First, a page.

1. Not finding help here? Sign up for a free 30min tutor trial with Chegg Tutors
    Dismiss Notice
Dismiss Notice
Join Physics Forums Today!
The friendliest, high quality science and math community on the planet! Everyone who loves science is here!

Advanced Incline Plane Problem

  1. Jan 4, 2009 #1
    1. The problem statement, all variables and given/known data
    A dis of mass (m) and radius (r) with I=(1/2)(m)(r^2) is rolling down an incline dragging with it a mass (m) attached with a light rod to a bearing at the center of the disc. The friction coefficients are the same for both masses, Uk and Us.

    Determine the linear acceleration of the mass (m) (not the disk)
    Determine the friction force acting on the disc
    Determine the tension in the rod.

    2. Relevant equations
    Torque=Ia ; a(linear)= a(rot)*radius ; friction= u*Normal

    3. The attempt at a solution

    Should I sum forces first? Or is there some thing i'm missing
     
  2. jcsd
  3. Jan 4, 2009 #2

    Doc Al

    User Avatar

    Staff: Mentor

    Start out, as always, by drawing free body diagrams of both objects identifying all the forces acting.
     
  4. Jan 4, 2009 #3
    [tex]\sum[/tex]Fx= Wsin[tex]\Theta[/tex](disk)-Friction(disk)-Tension+Tension+Wsin[tex]\Theta[/tex](mass)-Friction(mass)= Ma

    [tex]\sum[/tex]Fy= N-Wcos[tex]\Theta[/tex]=0
     
  5. Jan 4, 2009 #4

    Doc Al

    User Avatar

    Staff: Mentor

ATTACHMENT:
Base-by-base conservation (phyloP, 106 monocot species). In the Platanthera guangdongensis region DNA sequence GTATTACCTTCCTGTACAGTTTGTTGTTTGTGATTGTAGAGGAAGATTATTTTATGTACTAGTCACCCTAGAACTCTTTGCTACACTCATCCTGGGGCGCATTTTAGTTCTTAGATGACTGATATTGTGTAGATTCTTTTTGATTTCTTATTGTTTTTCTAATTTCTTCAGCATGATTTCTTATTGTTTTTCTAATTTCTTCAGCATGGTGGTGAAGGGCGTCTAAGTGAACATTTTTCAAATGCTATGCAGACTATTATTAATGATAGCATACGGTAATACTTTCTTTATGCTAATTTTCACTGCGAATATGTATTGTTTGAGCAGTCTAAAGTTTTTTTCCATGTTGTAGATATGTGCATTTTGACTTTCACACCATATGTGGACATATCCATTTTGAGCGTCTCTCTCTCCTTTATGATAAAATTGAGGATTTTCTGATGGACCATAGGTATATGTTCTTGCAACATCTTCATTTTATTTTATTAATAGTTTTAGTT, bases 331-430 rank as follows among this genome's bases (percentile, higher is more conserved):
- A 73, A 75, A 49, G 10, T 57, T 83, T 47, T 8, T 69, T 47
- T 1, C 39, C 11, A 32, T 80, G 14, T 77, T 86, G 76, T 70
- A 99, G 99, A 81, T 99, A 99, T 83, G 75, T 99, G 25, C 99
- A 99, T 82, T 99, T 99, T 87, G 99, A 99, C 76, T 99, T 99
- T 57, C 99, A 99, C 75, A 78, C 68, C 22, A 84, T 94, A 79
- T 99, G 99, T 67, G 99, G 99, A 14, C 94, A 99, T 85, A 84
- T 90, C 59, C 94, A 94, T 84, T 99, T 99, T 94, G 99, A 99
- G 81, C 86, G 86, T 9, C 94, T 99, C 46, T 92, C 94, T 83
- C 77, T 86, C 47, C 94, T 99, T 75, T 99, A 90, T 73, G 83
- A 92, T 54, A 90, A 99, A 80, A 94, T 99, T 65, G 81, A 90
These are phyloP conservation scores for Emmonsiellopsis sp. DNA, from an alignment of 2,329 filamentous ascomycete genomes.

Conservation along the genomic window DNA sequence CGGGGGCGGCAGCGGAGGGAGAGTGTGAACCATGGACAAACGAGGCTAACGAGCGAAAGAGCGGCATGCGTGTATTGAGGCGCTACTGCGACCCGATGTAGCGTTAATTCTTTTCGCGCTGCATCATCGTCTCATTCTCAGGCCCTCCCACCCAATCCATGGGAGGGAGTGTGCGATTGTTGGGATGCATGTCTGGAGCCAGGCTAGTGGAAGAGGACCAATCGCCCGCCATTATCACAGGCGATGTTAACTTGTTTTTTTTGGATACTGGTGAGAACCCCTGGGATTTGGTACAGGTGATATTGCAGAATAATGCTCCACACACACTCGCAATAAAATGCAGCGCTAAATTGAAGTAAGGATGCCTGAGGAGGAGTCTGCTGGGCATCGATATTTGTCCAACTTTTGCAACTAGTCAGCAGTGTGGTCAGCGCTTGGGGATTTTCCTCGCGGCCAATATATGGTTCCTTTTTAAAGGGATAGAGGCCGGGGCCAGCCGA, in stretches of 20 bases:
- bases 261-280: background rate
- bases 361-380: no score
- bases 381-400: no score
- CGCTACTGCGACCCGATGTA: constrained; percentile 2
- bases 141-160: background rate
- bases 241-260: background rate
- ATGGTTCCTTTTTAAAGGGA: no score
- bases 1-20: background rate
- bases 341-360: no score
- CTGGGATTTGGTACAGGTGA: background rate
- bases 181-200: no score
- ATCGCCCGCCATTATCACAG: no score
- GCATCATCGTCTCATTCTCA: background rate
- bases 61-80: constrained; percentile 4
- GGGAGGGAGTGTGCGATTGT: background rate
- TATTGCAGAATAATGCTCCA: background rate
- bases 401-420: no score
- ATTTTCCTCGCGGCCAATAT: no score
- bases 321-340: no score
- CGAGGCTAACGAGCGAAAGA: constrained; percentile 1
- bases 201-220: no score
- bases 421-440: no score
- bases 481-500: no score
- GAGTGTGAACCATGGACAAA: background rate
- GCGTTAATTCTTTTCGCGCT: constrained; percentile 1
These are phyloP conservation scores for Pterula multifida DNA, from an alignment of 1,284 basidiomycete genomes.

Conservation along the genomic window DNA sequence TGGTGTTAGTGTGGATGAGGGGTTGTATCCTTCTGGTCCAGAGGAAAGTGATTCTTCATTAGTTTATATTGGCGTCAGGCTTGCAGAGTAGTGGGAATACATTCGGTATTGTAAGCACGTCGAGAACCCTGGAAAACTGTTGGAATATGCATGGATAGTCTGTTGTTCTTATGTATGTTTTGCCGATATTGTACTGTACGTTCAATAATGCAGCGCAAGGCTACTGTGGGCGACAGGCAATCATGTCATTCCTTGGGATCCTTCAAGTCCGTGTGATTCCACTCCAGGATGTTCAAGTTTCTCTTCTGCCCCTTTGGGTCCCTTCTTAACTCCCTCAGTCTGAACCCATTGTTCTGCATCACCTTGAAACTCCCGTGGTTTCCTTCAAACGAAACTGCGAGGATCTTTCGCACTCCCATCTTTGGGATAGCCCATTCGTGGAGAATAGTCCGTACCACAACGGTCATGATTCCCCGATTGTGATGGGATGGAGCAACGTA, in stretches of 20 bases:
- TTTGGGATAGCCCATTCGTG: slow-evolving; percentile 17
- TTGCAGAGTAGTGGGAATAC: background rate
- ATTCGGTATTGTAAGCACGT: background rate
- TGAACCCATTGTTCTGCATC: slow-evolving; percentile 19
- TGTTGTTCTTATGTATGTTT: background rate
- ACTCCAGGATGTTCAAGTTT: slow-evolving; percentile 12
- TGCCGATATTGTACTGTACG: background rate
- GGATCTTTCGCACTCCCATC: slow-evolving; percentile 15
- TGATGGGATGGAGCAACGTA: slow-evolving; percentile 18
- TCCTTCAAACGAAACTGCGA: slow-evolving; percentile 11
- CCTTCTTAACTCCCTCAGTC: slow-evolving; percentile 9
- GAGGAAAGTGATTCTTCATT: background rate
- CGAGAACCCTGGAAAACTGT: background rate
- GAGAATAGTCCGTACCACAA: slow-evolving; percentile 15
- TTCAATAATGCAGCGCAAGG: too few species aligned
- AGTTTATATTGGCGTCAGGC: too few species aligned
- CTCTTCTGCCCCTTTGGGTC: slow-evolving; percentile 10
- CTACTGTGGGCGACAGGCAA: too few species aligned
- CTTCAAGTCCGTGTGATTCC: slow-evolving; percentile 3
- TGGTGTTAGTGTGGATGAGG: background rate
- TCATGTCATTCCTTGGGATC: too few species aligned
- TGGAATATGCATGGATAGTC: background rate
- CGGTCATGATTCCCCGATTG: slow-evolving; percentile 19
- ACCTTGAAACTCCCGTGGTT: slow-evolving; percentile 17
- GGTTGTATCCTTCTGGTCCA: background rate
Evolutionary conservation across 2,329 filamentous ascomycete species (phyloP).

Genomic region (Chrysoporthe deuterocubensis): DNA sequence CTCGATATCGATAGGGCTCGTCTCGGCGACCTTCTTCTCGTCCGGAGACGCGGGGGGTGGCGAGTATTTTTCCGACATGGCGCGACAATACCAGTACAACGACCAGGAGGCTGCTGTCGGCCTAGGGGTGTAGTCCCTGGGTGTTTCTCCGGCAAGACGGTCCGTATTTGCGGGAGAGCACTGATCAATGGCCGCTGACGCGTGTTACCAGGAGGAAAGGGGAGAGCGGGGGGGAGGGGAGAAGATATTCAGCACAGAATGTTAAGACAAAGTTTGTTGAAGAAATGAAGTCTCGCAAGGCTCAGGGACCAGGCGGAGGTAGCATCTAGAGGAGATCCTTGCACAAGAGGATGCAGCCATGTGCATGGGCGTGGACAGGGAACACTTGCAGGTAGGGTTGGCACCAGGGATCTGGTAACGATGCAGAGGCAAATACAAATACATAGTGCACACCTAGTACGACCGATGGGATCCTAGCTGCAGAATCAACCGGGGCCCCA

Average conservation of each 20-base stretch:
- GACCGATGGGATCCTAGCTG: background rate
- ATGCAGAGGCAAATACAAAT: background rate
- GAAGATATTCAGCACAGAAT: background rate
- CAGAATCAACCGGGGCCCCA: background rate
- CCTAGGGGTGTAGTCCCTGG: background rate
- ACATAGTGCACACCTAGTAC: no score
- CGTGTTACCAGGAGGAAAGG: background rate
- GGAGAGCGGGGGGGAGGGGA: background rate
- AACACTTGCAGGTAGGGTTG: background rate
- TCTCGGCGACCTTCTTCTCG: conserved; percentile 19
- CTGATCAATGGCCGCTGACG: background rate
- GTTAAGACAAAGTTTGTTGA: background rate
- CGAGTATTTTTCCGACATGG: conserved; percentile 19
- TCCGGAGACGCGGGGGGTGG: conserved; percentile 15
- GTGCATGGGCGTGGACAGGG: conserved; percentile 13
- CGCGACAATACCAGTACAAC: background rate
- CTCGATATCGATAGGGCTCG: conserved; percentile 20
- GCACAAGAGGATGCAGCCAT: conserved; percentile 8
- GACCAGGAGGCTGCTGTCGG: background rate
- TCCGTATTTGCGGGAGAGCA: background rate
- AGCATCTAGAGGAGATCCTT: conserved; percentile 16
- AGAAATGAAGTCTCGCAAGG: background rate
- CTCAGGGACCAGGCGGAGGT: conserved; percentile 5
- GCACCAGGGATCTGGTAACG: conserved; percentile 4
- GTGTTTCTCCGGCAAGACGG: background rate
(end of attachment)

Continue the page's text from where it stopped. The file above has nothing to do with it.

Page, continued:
Rather than lump the forces together, treat each object separately. Applying Newton's 2nd law, you'll end up with three equations.
     
  6. Jan 4, 2009 #5
    For Disk : Fx= Wsintheta-friction-T=Ma
    For Mass : Fx= Wsintheta-friction+T=Ma
    For both: Fy= N-Wcostheta=0

    Now What?
     
  7. Jan 4, 2009 #6

    Doc Al

    User Avatar

    Staff: Mentor

    So far, so good. Realize that the friction forces on each are not necessarily the same, so use different symbols. In the case of the sliding mass, you can express the friction in terms of the normal force.

    Apply Newton's 2nd law to the rotation of the disk to get another equation. (I wasn't counting the vertical force equation when I said you'd end up with three equations.)
     
  8. Jan 4, 2009 #7
    Net torque= Friction(disk)* Radius= Ia(rotational)= (1/2)(M)(R^2)(alinear/R)? Is this then ((mgcostheta)*Uk)*R= (1/2)(M)(R^2)(a linear/R). This will solve for the linear acceleration of the disk. And that is the same as the linear acceleration of the mass right? For the friction force acting on the disk would I just solve for the friction on the disk instead. To find tension would I put the values into Wsintheta-friction on disk-T = Ma , but then what value would Ma have?
     
  9. Jan 4, 2009 #8

    Doc Al

    User Avatar

    Staff: Mentor

    Good.
    No. Careful here: The friction against the disk is static friction, thus you can't simply equate it to μN. You'll have to solve for the friction.

    Hint: The friction force on the dragged mass is kinetic friction, which can be equated to μN.
    Yes, since they are attached they both have the same linear acceleration.

    By combining your equations, you'll be able to solve for the friction force on the disk, the acceleration, and the tension.
     
  10. Jan 4, 2009 #9
    Friction= (1/2)(M)(a(linear)) ? then I plug that in to solve for the values?
     
  11. Jan 5, 2009 #10

    Doc Al

    User Avatar

    Staff: Mentor

    Yes. Combine that equation with your others and you'll be able to solve for the unknowns.
     
Know someone interested in this topic? Share this thread via Reddit, Google+, Twitter, or Facebook

Have something to add?



Similar Discussions: Advanced Incline Plane Problem
  1. Inclined plane problem (Replies: 2)

Loading...